You can read more about these projects and about our organisation by downloading the report here: Sunbird 2020 Annual Report.

Happy reading!

COVID-19 Analysis (March 2021)

March 2021 has been a special month: it marks a year since the world began to see the effects of a rapidly spreading global pandemic. From freezing air travel to closing schools to lockdowns to curfews, the pandemic began to change the way we lived our lives. Worse still were the hospitalizations and deaths of so many people, the losses among our families and friends.

One year later, we are still living through these issues in some form. The rollout of vaccinations offers some hope, but the effects of the pandemic are far from over.

For most of the second half of 2020, we worked with the Ministry of Health (Uganda) to do social media analysis on public discussions about COVID-19. At this one year landmark, the Ministry of Health requested a follow-up analysis to find out what the Ugandan public generally thinks of the current state of events including the recently dropping numbers of recorded COVID-19 cases in Uganda, the rollout of vaccinations, the continuing curfew, and any other COVID-related issues.

We did the analysis on social media data (Twitter and Facebook), over a period of about 12 months, starting from March 2020 to the end of February 2021.

To carry out analysis, we developed a two-part system:

  1. A pipeline to fetch tweets from the Twitter API and posts from Facebook (through the CrowdTangle API) and store them for analysis.
  2. A machine learning model (our BERT classifier named SunBERT classifier) that we trained using these tweets/posts to predict whether a tweet is COVID-related or not.

Using Twitter’s new Academic Research API, we collected over 1.9 million Ugandan tweets in the period between March 2020 and February 2021. Using the SunBERT Classification Model we developed, we found that approximately 50,000 out of the 1.9 million tweets were related to COVID-19, and most of those were in during March and April 2020. Below is the monthly distribution of COVID-related tweets from our analysis:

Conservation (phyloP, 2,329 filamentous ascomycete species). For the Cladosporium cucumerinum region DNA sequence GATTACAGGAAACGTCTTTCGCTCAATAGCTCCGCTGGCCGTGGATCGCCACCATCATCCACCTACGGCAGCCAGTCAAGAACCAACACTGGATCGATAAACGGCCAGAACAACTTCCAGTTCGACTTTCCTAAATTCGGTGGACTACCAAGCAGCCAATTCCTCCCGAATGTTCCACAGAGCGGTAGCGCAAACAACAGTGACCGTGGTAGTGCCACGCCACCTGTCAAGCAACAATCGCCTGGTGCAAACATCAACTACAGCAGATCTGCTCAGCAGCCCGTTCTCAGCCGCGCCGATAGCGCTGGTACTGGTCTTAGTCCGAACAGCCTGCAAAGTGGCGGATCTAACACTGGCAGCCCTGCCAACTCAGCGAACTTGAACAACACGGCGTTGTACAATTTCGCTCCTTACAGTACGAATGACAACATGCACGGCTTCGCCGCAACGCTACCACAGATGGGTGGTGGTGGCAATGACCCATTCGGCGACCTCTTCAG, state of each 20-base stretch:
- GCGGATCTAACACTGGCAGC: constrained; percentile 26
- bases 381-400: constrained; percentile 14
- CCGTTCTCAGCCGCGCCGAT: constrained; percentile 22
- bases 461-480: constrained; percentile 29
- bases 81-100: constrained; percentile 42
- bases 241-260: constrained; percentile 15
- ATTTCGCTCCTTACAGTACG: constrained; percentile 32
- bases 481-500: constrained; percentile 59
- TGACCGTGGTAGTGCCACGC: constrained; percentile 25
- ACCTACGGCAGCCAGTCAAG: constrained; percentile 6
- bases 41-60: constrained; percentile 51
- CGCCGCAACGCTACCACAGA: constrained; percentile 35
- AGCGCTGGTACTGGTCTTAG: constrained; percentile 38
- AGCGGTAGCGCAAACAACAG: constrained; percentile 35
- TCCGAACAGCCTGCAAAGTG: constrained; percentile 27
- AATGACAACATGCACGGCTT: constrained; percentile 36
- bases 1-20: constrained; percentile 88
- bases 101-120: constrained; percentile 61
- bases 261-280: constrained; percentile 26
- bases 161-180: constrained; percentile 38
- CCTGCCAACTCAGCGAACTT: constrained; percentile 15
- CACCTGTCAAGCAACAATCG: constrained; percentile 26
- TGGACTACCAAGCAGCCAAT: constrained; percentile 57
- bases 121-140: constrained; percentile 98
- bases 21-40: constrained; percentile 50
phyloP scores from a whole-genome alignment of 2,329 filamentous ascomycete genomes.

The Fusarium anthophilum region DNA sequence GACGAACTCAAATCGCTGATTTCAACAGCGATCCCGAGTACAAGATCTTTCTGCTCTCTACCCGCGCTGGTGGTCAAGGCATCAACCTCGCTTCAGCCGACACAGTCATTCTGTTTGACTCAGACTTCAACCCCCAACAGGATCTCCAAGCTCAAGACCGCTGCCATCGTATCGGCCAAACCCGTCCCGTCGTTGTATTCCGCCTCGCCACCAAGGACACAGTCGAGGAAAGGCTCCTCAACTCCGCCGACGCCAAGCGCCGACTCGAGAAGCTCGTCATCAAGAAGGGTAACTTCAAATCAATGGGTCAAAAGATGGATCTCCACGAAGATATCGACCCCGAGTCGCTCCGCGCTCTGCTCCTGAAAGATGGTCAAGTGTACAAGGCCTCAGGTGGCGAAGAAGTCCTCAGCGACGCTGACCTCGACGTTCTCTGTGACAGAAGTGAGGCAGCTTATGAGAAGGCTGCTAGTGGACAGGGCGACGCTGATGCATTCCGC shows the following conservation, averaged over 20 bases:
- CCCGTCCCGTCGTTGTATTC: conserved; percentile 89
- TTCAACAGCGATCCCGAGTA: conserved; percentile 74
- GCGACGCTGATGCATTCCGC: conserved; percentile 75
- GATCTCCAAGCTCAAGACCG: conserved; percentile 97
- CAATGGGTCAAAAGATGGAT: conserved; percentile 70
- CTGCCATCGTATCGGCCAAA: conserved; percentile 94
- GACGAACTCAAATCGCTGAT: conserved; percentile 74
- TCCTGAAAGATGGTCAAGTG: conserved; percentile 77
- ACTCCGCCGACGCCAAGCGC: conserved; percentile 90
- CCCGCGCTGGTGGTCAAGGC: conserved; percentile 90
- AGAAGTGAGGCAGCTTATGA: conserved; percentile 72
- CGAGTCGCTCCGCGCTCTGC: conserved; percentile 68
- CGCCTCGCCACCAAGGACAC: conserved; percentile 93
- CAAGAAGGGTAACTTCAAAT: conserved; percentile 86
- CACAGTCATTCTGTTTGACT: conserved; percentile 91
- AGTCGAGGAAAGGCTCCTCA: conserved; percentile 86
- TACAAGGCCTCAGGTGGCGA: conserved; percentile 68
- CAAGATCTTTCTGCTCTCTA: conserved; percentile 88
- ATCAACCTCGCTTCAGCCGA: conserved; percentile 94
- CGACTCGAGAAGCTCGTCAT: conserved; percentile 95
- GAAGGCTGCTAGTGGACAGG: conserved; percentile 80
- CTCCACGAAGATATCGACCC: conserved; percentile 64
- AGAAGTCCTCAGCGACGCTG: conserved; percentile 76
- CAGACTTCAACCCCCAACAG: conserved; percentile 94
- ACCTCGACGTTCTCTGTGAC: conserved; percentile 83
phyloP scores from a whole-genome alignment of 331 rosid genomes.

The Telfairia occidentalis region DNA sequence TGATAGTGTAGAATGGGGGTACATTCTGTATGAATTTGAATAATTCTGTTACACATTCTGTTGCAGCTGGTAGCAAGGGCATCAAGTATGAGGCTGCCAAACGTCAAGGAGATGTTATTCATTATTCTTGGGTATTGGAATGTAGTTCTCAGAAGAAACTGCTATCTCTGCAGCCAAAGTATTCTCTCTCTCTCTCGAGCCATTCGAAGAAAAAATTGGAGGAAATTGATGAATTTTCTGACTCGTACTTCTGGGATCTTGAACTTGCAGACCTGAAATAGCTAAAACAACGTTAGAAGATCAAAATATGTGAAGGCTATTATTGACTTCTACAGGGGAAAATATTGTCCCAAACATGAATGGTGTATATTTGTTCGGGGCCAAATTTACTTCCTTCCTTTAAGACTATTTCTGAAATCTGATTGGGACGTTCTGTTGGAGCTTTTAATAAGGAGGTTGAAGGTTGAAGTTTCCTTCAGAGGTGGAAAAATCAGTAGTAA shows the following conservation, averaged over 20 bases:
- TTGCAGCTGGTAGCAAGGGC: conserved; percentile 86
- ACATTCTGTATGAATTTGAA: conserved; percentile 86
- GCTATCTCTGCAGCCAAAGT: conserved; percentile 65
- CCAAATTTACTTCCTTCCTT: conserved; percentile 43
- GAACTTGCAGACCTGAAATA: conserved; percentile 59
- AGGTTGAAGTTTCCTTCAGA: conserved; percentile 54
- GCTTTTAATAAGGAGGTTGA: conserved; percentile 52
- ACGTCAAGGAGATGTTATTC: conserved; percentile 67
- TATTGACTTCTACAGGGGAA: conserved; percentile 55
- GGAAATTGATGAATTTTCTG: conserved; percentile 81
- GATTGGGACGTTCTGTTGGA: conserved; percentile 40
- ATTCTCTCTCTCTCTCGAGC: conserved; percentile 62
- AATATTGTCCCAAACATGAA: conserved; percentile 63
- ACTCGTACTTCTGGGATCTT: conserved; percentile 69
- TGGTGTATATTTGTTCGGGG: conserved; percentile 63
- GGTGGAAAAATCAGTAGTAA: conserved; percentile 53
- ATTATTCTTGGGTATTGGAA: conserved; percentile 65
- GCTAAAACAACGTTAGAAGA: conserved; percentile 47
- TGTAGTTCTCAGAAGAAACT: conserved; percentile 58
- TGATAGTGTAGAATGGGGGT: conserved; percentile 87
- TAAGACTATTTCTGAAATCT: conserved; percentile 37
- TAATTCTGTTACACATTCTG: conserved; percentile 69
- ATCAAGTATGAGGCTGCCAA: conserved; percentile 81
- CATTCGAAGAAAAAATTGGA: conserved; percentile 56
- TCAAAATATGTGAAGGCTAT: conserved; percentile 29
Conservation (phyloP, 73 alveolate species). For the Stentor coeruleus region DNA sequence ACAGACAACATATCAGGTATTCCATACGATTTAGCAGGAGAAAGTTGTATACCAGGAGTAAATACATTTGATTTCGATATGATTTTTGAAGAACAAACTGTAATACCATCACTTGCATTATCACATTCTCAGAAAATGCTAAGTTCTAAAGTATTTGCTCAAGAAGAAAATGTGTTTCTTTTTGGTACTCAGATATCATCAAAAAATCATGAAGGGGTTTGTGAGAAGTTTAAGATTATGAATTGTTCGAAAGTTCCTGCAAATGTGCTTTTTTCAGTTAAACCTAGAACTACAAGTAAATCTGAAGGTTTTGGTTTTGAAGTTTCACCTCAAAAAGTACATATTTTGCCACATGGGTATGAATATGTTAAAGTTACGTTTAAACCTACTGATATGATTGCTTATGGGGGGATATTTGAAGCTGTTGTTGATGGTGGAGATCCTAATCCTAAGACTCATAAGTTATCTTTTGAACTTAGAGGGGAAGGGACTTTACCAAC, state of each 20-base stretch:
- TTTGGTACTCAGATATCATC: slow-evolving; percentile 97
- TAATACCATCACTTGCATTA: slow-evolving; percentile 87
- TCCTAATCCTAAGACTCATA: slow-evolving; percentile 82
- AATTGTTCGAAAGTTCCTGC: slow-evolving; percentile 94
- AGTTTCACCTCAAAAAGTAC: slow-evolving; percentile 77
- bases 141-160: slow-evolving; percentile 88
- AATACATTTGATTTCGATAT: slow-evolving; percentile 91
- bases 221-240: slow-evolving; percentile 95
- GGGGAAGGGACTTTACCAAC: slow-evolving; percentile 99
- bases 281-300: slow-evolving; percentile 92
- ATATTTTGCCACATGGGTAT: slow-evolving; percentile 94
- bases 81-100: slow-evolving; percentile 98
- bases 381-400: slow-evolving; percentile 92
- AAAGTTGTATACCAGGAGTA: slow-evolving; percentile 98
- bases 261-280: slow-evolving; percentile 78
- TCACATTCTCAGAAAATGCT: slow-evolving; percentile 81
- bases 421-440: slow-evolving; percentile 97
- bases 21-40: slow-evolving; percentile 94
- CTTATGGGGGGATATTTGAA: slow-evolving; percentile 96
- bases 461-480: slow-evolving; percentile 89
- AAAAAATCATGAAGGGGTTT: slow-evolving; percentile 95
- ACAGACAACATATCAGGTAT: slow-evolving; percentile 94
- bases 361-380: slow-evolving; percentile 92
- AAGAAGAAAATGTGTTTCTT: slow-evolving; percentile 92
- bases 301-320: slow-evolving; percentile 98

Let’s look at an analysis of COVID-related tweets in Uganda over this time period:

It is evident that the discussion of COVID-related issues on Twitter was very high when the pandemic had just begun in March 2020 and has been steadily falling as the Ugandan public has become less and less interested in the pandemic discussion.

Comparing this trend alongside the number of new COVID cases in Uganda (according to Worldometers) reveals a surprising lack of correlation between the two. For example, there was a spike of cases in November but people had got tired of discussing COVID by then, as shown in the graph below:

What has been discussed recently?

Despite the relatively few tweets about COVID-19 in Uganda, there were still quite a number of interesting ones that revealed some underlying sentiments that Ugandans had about the pandemic. Let’s explore this in the following case study:

A case study of February 2021

In February 2021, only around 0.6% of tweets in Uganda were related to Covid-19.

Of these, some messages were expressing the pandemic in Uganda to be over, or not to be of significance, as the examples below show:

“Uganda Covid free 💪🏽”

“Now we register only 12 new cases of Covid 19? Small small 12?”

“What was the fear for. Covid was really hyped”

There were also some other themes of discussion that came up repeatedly. Below are a few examples:

Questioning the need for continued restrictions

“Why is there still a curfew in Uganda?”

“When will curfew be lifted? Asking on behalf of everyone.”

“Sincerely tweeting, why do we still have curfew in Uganda????”

Vaccine hesitancy

“Are we sure vaccines are safe anyway?”

“Do we really need #COVID19 vaccine as UGANDA?”

Testing – the associated expense and need to test

“Testing for covid19 in uganda… it’s like a privilege!”

“I’ve tested for covid 8 times since covid came. never tested positive. tonight i sit here to think about my ka money 😫”

Presence of Covid – Is it there or not? / We should live with it